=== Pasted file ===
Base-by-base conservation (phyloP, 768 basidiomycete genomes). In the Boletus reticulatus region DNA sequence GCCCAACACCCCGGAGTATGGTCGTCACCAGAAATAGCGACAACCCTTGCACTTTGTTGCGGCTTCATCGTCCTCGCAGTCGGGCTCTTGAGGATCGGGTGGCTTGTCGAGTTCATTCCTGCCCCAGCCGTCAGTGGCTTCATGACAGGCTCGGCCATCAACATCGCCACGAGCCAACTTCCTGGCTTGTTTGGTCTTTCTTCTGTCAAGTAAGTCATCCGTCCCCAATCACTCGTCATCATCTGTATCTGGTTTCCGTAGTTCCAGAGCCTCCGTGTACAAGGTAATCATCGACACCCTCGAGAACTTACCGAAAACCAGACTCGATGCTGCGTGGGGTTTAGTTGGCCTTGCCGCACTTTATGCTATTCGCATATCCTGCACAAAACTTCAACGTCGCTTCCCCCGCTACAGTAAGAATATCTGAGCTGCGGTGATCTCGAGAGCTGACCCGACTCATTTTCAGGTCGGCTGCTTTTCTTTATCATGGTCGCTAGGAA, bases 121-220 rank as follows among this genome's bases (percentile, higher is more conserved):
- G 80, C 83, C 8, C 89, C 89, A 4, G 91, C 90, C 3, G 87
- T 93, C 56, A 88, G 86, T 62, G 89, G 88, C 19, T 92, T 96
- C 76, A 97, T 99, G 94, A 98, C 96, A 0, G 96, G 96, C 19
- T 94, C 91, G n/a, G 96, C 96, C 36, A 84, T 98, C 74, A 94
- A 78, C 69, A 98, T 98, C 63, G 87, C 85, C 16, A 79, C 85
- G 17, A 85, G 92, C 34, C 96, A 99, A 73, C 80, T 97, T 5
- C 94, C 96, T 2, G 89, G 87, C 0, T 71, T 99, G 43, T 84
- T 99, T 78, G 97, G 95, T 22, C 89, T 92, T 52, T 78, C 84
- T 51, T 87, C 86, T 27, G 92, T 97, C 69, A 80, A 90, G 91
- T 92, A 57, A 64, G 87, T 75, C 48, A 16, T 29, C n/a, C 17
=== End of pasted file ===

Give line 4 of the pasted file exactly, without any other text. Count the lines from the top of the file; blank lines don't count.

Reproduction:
- C 76, A 97, T 99, G 94, A 98, C 96, A 0, G 96, G 96, C 19